Published by
WQXR Features

Virtual Choir Composer Aims for World Record

Email a Friend

Voices on the Internet are not always harmonious, but the California-based choral composer Eric Whitacre has found a way to unite strangers seated at computer monitors around the world. 

Earlier this year, Whitacre created a "virtual choir" performance of his piece Lux Aurumque, assembled from individual video clips of 185 singers from a dozen countries around the world. The YouTube video has attracted over 1.3 million views.

Now the Juilliard-trained Whitacre is inviting the world to sing together again, this time in the hope of smashing a world record. He has launched "Virtual Choir 2011," an attempt to create the world's largest online choir in a performance of his piece Sleep. The current record-holder for an online choir is 900 voices, according to Guinness World Records.

Whitacre, 40, an in-demand choral composer whose compositions have already sold more than a million copies in sheet-music form, announced the new project on his blog last week. As with Lux Aurumque, Whitacre posted a video online of himself conducting Sleep with a simple piano accompaniment. Choristers are invited to obtain the printed music and record themselves singing their individual part in front of a webcam, following his cues on screen and listening to the accompaniment in earphones. The closing date for entries is December 31, 2010.

"For the people at home, the recording part is very much a technical process -- trying to stay together, trying to stay in tune,” Whitacre explained in a phone interview. “There probably isn’t immediately a sense of community. But what is interesting is how compelled people are to be a part of it, knowing only months from now will they symbolically be a part of a community. It’s really fascinating that that desire is there.”

Whitacre's virtual choir underscores a certain paradox of crowd-sourced music projects as they grow in prominence. On one hand, it’s a composite of ordinary people sitting in front of their computer screens -- including those who live far from major cultural centers. But the new project also promises to be so large and imposing that it’s receiving a very un-grassroots push from corporate backers.

In June, Whitacre signed a long-term recording contract with Decca, a major label that is releasing his upcoming album "Light & Gold." Offers from corporate sponsors have also started to trickle in. “For me, I want to be very careful,” said Whitacre. “It would have to be the right fit if they were brought on board. For instance, [I'd consider it] if they could provide extra resources to make the final product better.”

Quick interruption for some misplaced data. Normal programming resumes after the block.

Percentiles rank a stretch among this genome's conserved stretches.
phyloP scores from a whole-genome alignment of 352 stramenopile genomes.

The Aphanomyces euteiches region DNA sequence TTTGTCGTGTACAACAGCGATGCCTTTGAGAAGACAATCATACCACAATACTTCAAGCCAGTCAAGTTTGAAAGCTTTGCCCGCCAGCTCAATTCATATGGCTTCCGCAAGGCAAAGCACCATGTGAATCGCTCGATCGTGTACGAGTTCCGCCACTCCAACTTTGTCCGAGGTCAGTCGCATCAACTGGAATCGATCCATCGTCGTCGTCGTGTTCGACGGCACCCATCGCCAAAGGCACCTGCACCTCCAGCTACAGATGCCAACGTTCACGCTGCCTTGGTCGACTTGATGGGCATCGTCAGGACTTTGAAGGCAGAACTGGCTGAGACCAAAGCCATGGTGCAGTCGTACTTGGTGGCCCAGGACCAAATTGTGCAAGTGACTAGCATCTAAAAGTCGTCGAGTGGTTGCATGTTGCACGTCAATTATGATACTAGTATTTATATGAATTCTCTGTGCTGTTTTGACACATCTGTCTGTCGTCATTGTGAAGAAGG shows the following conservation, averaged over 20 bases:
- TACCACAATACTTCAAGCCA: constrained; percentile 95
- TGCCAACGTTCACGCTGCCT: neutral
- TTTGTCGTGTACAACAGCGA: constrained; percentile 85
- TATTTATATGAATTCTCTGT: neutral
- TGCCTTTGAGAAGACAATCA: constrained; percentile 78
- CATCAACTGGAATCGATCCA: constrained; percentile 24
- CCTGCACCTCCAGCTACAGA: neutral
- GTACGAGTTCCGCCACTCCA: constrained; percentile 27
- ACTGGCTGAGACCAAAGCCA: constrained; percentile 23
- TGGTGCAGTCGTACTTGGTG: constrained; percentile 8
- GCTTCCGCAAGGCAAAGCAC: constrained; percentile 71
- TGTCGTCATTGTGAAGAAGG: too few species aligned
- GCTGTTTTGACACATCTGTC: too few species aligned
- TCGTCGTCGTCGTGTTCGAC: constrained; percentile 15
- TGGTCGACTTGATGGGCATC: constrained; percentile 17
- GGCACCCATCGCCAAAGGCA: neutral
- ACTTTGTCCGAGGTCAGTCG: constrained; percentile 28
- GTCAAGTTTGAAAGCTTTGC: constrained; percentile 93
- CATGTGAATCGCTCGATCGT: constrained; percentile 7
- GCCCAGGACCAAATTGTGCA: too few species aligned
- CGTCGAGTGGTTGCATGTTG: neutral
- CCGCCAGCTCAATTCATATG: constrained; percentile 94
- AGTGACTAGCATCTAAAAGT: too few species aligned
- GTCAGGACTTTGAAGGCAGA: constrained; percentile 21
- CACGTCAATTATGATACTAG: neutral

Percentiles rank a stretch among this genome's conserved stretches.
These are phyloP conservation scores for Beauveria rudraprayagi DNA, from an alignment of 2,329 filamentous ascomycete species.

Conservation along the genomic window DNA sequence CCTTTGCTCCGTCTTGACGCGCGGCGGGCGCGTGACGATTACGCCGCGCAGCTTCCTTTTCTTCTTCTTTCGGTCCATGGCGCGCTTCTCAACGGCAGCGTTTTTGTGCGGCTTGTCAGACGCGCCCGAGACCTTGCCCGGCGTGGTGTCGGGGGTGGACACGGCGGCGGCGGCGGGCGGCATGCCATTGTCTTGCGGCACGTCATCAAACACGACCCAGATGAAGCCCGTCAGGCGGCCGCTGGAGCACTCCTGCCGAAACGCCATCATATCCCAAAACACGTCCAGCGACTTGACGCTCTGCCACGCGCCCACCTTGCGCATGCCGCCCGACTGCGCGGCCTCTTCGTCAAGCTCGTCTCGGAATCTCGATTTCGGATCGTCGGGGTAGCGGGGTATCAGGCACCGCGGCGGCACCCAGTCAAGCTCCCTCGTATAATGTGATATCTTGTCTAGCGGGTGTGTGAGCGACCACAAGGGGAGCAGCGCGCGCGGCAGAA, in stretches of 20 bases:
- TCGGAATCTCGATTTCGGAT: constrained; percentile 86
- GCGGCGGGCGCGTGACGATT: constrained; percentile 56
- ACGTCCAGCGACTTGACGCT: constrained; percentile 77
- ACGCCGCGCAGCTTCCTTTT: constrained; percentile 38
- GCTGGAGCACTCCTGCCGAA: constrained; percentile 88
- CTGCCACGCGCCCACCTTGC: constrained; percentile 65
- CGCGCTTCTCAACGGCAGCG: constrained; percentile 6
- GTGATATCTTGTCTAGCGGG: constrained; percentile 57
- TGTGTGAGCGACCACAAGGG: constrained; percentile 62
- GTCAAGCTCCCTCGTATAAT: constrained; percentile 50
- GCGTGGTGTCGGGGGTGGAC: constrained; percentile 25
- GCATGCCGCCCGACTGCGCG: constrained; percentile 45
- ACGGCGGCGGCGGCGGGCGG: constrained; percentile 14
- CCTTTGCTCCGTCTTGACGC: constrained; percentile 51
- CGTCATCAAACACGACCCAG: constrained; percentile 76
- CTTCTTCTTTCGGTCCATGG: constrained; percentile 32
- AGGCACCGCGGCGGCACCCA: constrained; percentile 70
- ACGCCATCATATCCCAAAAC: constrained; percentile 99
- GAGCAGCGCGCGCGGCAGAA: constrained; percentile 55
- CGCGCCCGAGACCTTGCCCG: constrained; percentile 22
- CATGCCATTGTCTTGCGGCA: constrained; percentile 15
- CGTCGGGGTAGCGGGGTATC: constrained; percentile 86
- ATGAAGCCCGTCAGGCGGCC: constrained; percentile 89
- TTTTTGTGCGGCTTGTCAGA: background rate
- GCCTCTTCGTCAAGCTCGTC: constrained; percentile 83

The immense technical challenges of splicing together over 900 video tracks puts Whitacre’s new project on a far different level than the 180-voiced Lux Aurumque, which was assembled by a young producer and editor named Scott Haines.

There are also musical hurdles. Unlike Lux Aurumque, which has a watery, mostly chordal sound, Sleep splits into fourteen converging vocal lines. Getting singers from around the world to approach the English text with a unified accent may prove challenging. In the instructional video, Whitacre asks singers to focus on clarity of consonants combined with "long, fluid, unbroken lines."

Whitacre's virtual choir pieces come at a time when professional musicians are seeking new ways to capture the organized presence of classical music on YouTube and other online communities. In late 2008, Google organized the YouTube Symphony Orchestra, a group whose musicians auditioned via the video-sharing Web site and then assembled to give a concert at Carnegie Hall. Last year, the Royal Opera House in London staged Twitterdammerung, an opera whose entire libretto was confected from the tweets of 900 contributors.

Whitacre has also created a version of Sleep for concert band, and is pondering a similar virtual collaboration using instrumentalists. For now, a team of audio engineers and producers is already assembling the choral entries for Sleep, which is slated to debut in February 2011.

"We have these really great sound engineers but who are saying, ‘what do we do if we get 3,000 tracks? I’ve never dealt with 3,000 tracks,'" Whitacre noted. "I know we’re surrounding ourselves with really great people, but I think for everybody it’s a big learning curve.”